The acne discussion convinced me that there is room on the web for a site devoted to the use of self-experimentation to solve everyday problems. Maybe there is already an acne site — but a) people interested in doing self-experimentation — perhaps a tiny minority of all acne sufferers because, at least in the beginning, self-experimentation to find non-drug solutions is surely long and complex with uncertain outcome — might benefit from a site more devoted to them; and b) those using self-experimentation to alleviate acne might benefit from contact with people using self-experimentation to solve other problems. Leonard Syme, a Berkeley public health professor, once told me that NIH was poorly organized: Division into institutes by organ and disease (Eye Institute, Cancer Institute, Institute of Mental Health) made little sense if, as was surely the case, different diseases and diseases in different organs had common causes. I hope there is eventually such a site and when there is you will be able to find it by going to www.sethroberts.net. Dubner was surprised I did not have a web page. Why? he asked. No good reason, I said.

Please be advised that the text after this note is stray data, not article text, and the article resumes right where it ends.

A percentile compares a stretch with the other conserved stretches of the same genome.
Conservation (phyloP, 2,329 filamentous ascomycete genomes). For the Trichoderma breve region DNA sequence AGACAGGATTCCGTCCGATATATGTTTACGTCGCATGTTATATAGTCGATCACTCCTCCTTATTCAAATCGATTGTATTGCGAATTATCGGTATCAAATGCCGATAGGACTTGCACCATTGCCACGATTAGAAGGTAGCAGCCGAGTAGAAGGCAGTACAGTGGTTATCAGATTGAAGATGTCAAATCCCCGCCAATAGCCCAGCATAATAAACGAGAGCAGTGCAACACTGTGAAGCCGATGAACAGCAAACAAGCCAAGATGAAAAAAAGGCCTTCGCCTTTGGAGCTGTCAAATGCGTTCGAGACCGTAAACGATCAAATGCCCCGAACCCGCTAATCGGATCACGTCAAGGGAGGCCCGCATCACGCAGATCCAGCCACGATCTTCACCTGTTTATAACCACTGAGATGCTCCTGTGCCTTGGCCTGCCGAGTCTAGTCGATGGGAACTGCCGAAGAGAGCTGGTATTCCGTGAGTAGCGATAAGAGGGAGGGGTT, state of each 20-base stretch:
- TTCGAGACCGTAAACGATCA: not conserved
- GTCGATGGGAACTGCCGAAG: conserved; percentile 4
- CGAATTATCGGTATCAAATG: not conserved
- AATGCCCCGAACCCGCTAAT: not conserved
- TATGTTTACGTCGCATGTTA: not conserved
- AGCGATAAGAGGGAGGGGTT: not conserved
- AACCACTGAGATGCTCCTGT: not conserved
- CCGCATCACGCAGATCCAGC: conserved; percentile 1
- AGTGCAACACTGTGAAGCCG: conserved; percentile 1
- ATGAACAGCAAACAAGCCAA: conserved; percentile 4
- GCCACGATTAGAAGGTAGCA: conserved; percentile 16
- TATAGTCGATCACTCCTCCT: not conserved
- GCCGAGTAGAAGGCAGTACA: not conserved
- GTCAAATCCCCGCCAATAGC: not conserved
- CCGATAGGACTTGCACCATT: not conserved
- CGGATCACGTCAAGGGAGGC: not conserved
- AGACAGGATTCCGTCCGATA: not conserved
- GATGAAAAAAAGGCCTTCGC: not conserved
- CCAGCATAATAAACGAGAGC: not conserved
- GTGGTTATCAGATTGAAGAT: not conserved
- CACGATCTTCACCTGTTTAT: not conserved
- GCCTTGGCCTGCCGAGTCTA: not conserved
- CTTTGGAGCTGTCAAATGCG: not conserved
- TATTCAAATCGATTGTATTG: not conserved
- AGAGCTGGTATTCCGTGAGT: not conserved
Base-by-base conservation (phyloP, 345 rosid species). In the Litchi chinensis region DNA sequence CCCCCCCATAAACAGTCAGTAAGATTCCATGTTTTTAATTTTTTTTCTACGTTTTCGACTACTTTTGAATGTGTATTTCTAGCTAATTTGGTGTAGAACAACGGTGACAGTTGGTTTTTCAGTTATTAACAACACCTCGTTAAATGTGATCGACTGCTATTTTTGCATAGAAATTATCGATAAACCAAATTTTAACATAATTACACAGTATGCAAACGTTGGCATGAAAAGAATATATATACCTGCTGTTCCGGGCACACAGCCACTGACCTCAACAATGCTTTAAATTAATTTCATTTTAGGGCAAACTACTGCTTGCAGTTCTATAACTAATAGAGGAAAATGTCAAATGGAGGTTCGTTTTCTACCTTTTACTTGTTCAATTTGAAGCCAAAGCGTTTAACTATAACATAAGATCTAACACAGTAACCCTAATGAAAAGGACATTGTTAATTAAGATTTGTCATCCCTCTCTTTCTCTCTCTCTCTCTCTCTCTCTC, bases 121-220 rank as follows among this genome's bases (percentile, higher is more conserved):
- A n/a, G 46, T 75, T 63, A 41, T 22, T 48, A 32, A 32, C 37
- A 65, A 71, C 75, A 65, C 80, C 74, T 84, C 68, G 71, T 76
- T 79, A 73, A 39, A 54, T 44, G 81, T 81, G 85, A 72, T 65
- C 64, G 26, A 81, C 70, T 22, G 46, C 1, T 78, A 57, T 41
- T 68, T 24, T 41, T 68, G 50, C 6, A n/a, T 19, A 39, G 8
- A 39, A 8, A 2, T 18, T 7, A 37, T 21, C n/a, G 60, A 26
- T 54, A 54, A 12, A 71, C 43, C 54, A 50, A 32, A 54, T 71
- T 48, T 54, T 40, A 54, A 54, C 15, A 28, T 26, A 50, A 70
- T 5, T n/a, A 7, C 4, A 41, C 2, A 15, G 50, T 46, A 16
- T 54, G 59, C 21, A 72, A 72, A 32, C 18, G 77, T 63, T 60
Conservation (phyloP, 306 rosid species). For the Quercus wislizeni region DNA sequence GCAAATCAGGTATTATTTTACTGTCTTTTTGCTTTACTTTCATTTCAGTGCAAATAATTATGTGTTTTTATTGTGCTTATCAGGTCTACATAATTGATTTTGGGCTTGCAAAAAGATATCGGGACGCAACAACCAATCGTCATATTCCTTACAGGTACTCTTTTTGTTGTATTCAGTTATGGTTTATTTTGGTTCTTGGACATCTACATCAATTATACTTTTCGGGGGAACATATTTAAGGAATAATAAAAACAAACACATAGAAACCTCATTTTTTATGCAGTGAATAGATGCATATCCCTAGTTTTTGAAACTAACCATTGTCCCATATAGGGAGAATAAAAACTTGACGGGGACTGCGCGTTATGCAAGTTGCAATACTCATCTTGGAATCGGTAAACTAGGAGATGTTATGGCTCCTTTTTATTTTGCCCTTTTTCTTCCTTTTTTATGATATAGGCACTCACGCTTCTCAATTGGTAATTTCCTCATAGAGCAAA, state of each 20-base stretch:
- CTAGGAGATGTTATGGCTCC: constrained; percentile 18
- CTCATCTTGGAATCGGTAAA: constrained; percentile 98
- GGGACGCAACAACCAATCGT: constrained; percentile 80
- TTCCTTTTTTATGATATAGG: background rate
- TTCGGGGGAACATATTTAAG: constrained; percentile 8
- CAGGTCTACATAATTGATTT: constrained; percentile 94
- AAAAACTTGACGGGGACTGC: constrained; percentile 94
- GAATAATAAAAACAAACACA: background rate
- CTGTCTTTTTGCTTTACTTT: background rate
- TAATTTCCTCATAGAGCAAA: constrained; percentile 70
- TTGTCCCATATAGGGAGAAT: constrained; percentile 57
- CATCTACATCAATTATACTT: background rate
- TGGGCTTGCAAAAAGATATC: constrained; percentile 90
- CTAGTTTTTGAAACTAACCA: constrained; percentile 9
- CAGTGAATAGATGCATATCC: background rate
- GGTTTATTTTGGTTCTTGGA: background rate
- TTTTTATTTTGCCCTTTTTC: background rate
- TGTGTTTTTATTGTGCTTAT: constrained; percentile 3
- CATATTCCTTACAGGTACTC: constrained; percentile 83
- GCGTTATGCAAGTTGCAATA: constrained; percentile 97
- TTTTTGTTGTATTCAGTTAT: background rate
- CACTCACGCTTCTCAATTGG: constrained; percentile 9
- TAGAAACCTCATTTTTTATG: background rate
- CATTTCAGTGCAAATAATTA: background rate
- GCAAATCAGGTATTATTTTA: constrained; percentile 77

You will be able to learn more about my weight-loss ideas and their application by going to www.shangriladiet.com. So far, people in publishing seem to like the title The Shangri-La Diet so that may actually be the title of the weight-loss book I hope to write. I am especially interested in hearing from people who have had trouble finding success with the diet because there is surely room for improvement; and, being human, I would like to hear from people whom it has helped.

Finally, I want to thank Andrew Gelman and Alex Tabarrok who together brought my long eccentric paper to Dubner’s attention. I know Andrew from Berkeley, where we taught a freshman seminar on left-handedness. A reporter for the San Francisco Chronicle visited our class one day, presumably to write about it; and then wrote nothing. I have never met Alex. After Dubner read my paper, he told Levitt about it. “I thought he wouldn’t like it,” Dubner said, “but he did.” Maybe that’s why they’re friends: They like the same things.